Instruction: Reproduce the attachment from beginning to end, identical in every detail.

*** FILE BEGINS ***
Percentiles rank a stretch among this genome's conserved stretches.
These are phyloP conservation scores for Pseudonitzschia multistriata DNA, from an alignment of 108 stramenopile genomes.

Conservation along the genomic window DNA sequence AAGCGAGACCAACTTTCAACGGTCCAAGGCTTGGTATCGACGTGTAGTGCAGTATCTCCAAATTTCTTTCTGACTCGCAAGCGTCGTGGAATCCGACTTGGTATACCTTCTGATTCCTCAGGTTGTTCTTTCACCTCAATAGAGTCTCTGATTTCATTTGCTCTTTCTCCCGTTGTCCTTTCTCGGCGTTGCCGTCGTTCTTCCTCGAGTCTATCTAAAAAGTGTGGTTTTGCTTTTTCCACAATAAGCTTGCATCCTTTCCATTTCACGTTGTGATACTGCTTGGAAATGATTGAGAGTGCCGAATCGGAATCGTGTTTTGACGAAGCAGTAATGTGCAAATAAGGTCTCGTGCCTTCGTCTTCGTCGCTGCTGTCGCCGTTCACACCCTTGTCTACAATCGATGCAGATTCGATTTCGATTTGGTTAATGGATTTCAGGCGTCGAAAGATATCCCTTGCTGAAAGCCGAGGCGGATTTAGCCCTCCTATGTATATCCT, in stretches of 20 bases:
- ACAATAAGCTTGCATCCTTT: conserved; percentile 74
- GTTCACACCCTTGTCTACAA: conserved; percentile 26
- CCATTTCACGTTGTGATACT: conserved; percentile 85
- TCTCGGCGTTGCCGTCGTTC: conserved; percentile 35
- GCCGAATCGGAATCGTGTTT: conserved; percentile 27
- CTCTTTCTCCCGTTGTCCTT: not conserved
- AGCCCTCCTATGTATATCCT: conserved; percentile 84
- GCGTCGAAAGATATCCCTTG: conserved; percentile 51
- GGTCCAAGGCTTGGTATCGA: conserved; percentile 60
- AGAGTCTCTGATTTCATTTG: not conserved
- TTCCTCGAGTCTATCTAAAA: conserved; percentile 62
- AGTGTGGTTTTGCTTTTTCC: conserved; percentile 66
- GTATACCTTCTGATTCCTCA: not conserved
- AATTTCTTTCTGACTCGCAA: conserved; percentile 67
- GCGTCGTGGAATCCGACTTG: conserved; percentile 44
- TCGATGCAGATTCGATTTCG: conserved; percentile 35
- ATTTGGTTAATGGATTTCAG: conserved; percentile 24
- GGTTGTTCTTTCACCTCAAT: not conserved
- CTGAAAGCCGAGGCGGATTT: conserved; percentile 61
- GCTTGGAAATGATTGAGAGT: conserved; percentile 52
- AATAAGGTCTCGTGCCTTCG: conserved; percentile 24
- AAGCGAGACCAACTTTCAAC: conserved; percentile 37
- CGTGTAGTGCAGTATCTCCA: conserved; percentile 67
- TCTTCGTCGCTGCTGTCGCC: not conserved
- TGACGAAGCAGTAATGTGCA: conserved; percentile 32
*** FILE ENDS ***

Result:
Percentiles rank a stretch among this genome's conserved stretches.
These are phyloP conservation scores for Pseudonitzschia multistriata DNA, from an alignment of 108 stramenopile genomes.

Conservation along the genomic window DNA sequence AAGCGAGACCAACTTTCAACGGTCCAAGGCTTGGTATCGACGTGTAGTGCAGTATCTCCAAATTTCTTTCTGACTCGCAAGCGTCGTGGAATCCGACTTGGTATACCTTCTGATTCCTCAGGTTGTTCTTTCACCTCAATAGAGTCTCTGATTTCATTTGCTCTTTCTCCCGTTGTCCTTTCTCGGCGTTGCCGTCGTTCTTCCTCGAGTCTATCTAAAAAGTGTGGTTTTGCTTTTTCCACAATAAGCTTGCATCCTTTCCATTTCACGTTGTGATACTGCTTGGAAATGATTGAGAGTGCCGAATCGGAATCGTGTTTTGACGAAGCAGTAATGTGCAAATAAGGTCTCGTGCCTTCGTCTTCGTCGCTGCTGTCGCCGTTCACACCCTTGTCTACAATCGATGCAGATTCGATTTCGATTTGGTTAATGGATTTCAGGCGTCGAAAGATATCCCTTGCTGAAAGCCGAGGCGGATTTAGCCCTCCTATGTATATCCT, in stretches of 20 bases:
- ACAATAAGCTTGCATCCTTT: conserved; percentile 74
- GTTCACACCCTTGTCTACAA: conserved; percentile 26
- CCATTTCACGTTGTGATACT: conserved; percentile 85
- TCTCGGCGTTGCCGTCGTTC: conserved; percentile 35
- GCCGAATCGGAATCGTGTTT: conserved; percentile 27
- CTCTTTCTCCCGTTGTCCTT: not conserved
- AGCCCTCCTATGTATATCCT: conserved; percentile 84
- GCGTCGAAAGATATCCCTTG: conserved; percentile 51
- GGTCCAAGGCTTGGTATCGA: conserved; percentile 60
- AGAGTCTCTGATTTCATTTG: not conserved
- TTCCTCGAGTCTATCTAAAA: conserved; percentile 62
- AGTGTGGTTTTGCTTTTTCC: conserved; percentile 66
- GTATACCTTCTGATTCCTCA: not conserved
- AATTTCTTTCTGACTCGCAA: conserved; percentile 67
- GCGTCGTGGAATCCGACTTG: conserved; percentile 44
- TCGATGCAGATTCGATTTCG: conserved; percentile 35
- ATTTGGTTAATGGATTTCAG: conserved; percentile 24
- GGTTGTTCTTTCACCTCAAT: not conserved
- CTGAAAGCCGAGGCGGATTT: conserved; percentile 61
- GCTTGGAAATGATTGAGAGT: conserved; percentile 52
- AATAAGGTCTCGTGCCTTCG: conserved; percentile 24
- AAGCGAGACCAACTTTCAAC: conserved; percentile 37
- CGTGTAGTGCAGTATCTCCA: conserved; percentile 67
- TCTTCGTCGCTGCTGTCGCC: not conserved
- TGACGAAGCAGTAATGTGCA: conserved; percentile 32